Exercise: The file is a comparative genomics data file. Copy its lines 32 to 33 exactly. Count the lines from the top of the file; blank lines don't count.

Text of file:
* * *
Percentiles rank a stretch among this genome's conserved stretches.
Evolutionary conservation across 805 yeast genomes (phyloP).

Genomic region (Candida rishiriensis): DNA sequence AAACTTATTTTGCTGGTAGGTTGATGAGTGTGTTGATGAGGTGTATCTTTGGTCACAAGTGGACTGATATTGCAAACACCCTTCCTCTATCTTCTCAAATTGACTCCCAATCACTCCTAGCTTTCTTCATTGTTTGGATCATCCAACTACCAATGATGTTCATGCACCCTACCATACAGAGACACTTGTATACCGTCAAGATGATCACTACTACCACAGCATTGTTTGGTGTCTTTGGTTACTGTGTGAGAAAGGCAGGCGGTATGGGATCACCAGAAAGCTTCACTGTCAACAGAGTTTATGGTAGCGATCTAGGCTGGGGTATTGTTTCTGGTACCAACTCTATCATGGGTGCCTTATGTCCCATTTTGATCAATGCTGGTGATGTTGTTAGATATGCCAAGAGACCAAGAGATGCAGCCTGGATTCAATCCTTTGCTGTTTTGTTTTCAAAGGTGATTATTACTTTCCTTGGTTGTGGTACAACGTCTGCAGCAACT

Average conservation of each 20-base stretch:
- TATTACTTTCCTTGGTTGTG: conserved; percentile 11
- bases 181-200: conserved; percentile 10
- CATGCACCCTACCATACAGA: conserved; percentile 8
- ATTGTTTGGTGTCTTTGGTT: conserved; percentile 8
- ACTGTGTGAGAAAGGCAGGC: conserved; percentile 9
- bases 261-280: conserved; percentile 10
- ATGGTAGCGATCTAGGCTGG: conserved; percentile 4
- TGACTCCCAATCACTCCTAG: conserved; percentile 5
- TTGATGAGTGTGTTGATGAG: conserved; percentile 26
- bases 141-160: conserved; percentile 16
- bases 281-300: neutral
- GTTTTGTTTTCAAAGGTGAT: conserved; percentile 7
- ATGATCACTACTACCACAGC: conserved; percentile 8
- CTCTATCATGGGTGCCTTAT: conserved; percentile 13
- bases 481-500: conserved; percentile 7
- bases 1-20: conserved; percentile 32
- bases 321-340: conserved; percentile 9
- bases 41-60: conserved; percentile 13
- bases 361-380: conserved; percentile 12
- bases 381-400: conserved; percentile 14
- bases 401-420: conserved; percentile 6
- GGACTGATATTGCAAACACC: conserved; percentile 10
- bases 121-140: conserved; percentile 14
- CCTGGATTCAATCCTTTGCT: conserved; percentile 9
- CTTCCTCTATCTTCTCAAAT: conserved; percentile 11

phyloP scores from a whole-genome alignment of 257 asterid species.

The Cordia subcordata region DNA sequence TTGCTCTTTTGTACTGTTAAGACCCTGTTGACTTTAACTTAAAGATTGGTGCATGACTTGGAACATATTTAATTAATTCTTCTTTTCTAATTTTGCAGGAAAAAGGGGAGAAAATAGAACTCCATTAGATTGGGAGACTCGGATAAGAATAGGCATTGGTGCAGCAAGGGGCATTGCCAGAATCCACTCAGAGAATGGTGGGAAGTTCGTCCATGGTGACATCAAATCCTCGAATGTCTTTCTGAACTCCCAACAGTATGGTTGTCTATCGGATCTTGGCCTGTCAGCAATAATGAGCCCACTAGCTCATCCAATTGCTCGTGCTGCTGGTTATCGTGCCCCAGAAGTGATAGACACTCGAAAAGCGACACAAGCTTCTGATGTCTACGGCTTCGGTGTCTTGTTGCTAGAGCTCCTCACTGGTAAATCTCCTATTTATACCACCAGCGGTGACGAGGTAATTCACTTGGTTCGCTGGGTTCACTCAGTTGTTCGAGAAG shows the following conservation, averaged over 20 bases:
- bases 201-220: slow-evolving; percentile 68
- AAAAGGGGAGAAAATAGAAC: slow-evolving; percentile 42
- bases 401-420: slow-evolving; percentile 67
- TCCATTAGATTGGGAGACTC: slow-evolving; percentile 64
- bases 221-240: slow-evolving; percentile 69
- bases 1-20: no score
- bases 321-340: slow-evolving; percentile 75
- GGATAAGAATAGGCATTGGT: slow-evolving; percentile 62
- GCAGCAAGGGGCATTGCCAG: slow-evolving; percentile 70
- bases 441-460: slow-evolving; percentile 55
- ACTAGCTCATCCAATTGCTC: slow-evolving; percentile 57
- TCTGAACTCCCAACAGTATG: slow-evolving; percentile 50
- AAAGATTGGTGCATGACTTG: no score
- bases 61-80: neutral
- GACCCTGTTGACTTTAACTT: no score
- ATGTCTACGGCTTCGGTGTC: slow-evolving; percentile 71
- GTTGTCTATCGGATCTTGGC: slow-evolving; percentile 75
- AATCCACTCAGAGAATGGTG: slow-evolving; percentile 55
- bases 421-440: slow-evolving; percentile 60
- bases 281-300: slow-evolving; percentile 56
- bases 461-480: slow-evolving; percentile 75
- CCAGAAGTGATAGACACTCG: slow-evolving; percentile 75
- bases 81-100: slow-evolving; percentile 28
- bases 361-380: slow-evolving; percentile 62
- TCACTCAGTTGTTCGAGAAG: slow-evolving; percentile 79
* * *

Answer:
- bases 201-220: slow-evolving; percentile 68
- AAAAGGGGAGAAAATAGAAC: slow-evolving; percentile 42